This Facebook post seemed to resonate with a lot of people, so I decided to post it here as well.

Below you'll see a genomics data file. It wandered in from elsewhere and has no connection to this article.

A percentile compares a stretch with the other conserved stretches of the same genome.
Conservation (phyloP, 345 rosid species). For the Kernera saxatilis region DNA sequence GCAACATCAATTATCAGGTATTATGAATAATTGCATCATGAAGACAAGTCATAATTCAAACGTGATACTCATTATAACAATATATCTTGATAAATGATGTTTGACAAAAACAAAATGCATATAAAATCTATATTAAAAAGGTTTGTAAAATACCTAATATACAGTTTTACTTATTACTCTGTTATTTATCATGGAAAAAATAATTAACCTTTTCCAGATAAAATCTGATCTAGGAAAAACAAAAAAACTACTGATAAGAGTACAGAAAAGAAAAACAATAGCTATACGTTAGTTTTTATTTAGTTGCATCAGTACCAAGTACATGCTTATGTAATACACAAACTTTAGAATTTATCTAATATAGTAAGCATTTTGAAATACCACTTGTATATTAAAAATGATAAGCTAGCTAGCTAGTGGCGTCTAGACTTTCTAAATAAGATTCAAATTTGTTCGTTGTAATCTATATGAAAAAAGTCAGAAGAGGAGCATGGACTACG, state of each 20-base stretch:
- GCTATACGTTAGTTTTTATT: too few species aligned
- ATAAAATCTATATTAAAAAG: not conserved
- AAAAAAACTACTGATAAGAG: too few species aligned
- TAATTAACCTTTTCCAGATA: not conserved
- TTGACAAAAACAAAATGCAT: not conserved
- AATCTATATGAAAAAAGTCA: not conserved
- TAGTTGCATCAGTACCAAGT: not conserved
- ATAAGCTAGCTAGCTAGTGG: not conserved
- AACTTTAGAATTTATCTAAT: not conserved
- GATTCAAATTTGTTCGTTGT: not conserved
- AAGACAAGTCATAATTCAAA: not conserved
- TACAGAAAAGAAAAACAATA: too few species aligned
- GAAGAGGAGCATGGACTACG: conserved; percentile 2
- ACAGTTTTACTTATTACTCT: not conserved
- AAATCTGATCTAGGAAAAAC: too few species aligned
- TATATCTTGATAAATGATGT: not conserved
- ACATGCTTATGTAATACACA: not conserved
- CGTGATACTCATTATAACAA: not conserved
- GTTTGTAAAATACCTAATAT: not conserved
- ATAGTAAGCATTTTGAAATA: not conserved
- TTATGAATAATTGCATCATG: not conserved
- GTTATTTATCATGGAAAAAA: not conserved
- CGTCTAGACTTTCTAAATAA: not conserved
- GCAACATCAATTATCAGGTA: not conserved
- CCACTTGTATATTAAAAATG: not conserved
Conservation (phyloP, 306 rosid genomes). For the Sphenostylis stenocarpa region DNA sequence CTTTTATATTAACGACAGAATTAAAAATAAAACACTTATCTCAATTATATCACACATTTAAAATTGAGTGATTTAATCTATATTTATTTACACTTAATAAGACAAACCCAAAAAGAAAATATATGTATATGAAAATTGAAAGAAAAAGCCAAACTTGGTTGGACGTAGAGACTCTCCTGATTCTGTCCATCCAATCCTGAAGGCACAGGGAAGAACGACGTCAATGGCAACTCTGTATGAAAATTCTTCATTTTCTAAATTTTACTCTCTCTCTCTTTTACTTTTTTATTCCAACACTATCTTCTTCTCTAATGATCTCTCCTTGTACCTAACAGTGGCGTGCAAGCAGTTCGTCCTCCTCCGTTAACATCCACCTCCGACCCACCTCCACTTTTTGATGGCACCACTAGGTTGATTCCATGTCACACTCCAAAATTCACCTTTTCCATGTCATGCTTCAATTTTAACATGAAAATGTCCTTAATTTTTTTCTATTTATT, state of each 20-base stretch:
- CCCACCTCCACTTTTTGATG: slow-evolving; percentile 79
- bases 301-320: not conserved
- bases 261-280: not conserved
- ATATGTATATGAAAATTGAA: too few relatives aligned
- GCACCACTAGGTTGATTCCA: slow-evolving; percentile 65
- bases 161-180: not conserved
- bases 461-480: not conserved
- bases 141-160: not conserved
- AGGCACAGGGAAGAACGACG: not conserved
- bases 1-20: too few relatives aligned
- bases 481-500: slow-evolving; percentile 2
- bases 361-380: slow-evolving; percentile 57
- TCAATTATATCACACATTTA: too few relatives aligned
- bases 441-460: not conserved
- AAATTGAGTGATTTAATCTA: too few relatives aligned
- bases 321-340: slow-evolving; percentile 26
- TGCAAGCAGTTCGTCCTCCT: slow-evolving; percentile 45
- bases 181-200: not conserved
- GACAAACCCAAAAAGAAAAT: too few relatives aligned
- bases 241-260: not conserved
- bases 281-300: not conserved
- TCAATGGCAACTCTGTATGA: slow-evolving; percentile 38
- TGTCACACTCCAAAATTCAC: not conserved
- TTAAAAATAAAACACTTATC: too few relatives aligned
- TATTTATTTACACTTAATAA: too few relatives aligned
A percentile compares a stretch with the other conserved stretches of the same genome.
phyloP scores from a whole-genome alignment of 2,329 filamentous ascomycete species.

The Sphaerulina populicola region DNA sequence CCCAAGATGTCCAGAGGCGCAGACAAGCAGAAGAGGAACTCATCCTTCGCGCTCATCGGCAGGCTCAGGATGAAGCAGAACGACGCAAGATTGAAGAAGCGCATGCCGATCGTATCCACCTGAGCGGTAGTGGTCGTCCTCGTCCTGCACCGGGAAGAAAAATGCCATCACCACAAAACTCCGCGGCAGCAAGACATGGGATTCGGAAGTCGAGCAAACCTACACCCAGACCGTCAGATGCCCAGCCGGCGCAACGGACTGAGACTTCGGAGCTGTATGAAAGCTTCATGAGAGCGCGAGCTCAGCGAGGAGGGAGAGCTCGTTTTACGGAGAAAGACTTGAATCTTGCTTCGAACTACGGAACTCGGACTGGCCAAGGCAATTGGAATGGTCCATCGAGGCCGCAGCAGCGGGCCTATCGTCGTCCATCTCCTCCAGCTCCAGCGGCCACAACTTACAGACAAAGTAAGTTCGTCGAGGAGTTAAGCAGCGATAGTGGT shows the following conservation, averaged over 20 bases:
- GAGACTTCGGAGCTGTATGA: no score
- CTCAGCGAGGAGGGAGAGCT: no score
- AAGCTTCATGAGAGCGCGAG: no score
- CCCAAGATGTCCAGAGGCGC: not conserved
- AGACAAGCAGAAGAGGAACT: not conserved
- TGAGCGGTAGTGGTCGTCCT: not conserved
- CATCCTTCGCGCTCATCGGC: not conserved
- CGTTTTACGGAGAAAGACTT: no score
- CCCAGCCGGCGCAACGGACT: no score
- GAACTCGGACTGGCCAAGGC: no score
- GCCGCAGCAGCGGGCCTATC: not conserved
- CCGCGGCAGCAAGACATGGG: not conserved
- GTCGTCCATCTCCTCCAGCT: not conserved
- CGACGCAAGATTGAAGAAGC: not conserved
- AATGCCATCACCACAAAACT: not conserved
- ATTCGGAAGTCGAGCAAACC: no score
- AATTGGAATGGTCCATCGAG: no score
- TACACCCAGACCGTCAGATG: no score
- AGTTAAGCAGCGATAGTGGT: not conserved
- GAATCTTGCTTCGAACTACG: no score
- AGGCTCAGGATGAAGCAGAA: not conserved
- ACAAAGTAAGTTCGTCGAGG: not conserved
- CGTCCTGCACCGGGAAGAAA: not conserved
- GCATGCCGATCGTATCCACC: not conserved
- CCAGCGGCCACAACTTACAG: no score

I am having one of those feel like being honest reality check moments. This is for those of us that have or have had romanticized views on serving in the Peace Corps, or volunteering abroad in any capacity, especially in Africa. The reality is that this photo represents a huge accomplishment for me. That’s right, providing shade for a “potential” garden at the health center qualifies as a big win. I know I know, I am supposed be changing the world one beautiful African orphan at a time and having this magical white savior experience full of thanks and hugs. Okay, I know I don’t have to be that sarcastic, but the reality is that most of my days I am happy if I can accomplish something small like this. I am not saying this is nothing. What you see in this photo took a meeting with the matron at my health center, another one with people at the ministry of agriculture, arranging transportation to pick up supplies, a walk through the village to find an axe, another walk out into the bush to find poles, hand carrying those poles back to the health center, cutting a long narrow net in two and stitching it back together (with an extension cord) to make a wider net, and constructing this whole thing with only four hands and a broken shovel. All of that, again, just to open up the possibility of growing vegetables, that might somehow support adolescents with HIV eat healthy enough to stave off the health consequences of a life on treatment. I mean, given that it took all of that time and effort just to create some shade for a garden, realistically how much can I expect to accomplish here in the next year? I am not bitter about this, and I am over any delusions of grandeur I may have had coming into this whole thing. I guess, maybe what I am saying is this, if you respect a volunteer, don’t do so because they are “saving the world,” but because they don’t quit when they realize they aren’t.